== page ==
will generate distinct predictions regarding the 'proposition expressed' or
'implicitly communicated' content conveyed by an utterance, and so crucially
seeks a clear means of characterizing the explicature-implicature distinction;
appealing to Grice's (1975) calculability requirement in conjunction with
permissible cancellation through contradiction as best qualifying for such a basis.
In Chapter Nine (''Neo-Gricean Pragmatics: a Manichaean Manifesto''), Laurence
Horn promotes ''the magic number 2'' as central to the pragmatic venture.
Horn appeals to the least effort principle for Zipf (1949), the ''minimal means;
maximal ends'' approach endorsed by Kasher (1982) and his own neo-Gricean
''division of pragmatic labour'' – between the hearer-based Q principle and the
speaker-oriented R principle (Horn 1984) – as demonstrating the pervasive nature
of dual forces interacting within pragmatic theory. Horn considers the
three-tiered approach of Levinson (2000) and the supposedly monist approach of
RT (Sperber and Wilson 1986), subsequently challenging the need for Levinson's
third heuristic, whilst questioning whether RT is in fact ''covertly dualistic''
in achieving relevance through an effort-effect playoff.
Horn's overall message is that a binary system of dialectic interaction between
two opposing forces comprising something of a self-regulating ''equilibrium''
provides the optimal scenario – one that is descriptively and explanatorily
superior - within a rational system of communication.
In Chapter Ten (''The Why and How of Experimental Pragmatics: The Case of Scalar
Inferences''), Dan Sperber and Ira Noveck promote experimental testing of
pragmatic theory (Noveck and Sperber 2004) as an important methodological
development in a principally rationalist field of study.
Focusing on cases of scalar inference (i.e., the use of 'some' to indicate 'not
all') Sperber and Noveck compare a (neo-)Gricean account of Generalized
Conversational Implicature (Levinson 2000) (treating pragmatic enrichment as a
default inference) with the RT approach (as mutual adjustment between
explicature and implicature). Citing recent experimental results from tests
involving on-line processing, they deduce that the enriched interpretation of a
weak scalar does not act as a default inference (since it takes longer to
process). Sperber and Noveck therefore conclude that the experimental outcomes
present a problem for Generalized Conversational Implicature theory thus
construed, endorsing instead the relevance theoretic treatment of such inferences.
In Chapter Eleven (''Indexicality, Context and Pretence: A Speech-Act Theoretic
Account''), François Recanati addresses 'context' determining the reference of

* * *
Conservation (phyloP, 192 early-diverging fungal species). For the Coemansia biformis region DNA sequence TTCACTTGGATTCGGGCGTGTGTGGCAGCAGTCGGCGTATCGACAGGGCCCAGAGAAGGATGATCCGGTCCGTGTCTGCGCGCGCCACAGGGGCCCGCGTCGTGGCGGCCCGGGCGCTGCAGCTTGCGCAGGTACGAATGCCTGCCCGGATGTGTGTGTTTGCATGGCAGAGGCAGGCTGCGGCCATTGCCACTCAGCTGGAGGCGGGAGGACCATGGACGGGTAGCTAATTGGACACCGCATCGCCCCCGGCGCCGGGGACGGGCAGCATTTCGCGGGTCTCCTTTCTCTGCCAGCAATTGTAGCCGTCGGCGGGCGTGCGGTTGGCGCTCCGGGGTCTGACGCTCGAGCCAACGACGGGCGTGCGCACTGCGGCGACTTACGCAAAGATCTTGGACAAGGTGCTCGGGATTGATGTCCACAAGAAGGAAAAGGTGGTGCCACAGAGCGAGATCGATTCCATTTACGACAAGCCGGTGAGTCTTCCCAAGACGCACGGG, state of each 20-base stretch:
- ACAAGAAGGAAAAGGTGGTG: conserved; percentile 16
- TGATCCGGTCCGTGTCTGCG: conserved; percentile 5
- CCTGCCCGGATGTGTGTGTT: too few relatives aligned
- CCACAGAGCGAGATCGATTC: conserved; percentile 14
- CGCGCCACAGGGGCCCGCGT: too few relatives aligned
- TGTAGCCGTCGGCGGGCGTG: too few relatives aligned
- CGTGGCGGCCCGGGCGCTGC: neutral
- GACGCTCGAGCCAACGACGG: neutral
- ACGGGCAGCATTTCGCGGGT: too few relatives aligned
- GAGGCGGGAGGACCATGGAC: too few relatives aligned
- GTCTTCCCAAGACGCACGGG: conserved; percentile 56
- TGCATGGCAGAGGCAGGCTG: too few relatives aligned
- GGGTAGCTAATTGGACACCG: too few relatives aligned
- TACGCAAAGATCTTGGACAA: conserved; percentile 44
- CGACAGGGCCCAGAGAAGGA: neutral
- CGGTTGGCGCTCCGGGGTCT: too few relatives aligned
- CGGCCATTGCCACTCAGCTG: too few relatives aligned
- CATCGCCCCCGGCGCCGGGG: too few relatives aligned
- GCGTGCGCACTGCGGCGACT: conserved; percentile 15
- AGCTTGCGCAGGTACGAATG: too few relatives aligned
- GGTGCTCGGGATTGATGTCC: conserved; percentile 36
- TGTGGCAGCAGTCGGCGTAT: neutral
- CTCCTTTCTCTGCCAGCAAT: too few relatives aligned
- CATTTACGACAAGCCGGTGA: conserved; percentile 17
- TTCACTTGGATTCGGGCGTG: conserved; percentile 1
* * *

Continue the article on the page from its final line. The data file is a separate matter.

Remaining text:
indexical terms ('I' 'here' 'now').
Recanati claims the context of an utterance is not the objective snapshot it is
typically taken to be. Instead, he proposes that the relevant features vary
depending on the type of indexical at hand; distinguishing between ''genuine''
indexicals in the strict sense (as above) and more flexible, context-dependent
expressions ('you', 'we', 'John's car'). This distinction arises where pretence
illustrates a shift in context. Recanati thus proposes a corollary distinction
between the context of locutionary act (the actual utterance) and the context of
illocutionary act (the supposed assertion). In cases of pretence where these do
not coincide, genuine indexicals like tenses and pronouns are determined by the
locutionary context, whilst the remaining indexicals are dependent on features
of the illocutionary context. Recanati concludes that if this is correct,
''standard'' speech act theory (following Austin 1975) requires modification.
In Chapter Twelve (''A Unitary Approach to Lexical Pragmatics: Relevance,
Inference and Ad Hoc Concepts''), Deirdre Wilson and Robyn Carston expound and
promote some of their recent research in lexical semantics and pragmatics.
Wilson and Carston begin by appealing to different instantiations of lexical
narrowing (strengthening) and lexical broadening (loosening; including
approximation and category extension), but claim these processes are not so
distinct as standard treatments would have us believe. Instead, they argue these
processes incorporate a continuum of complementary procedures emerging as
''by-products'' in the search for relevance. Wilson and Carston thus advocate a
unified inferential process of ''mutual parallel adjustment'' for lexical
concepts, which they claim provides a more constrained account than alternative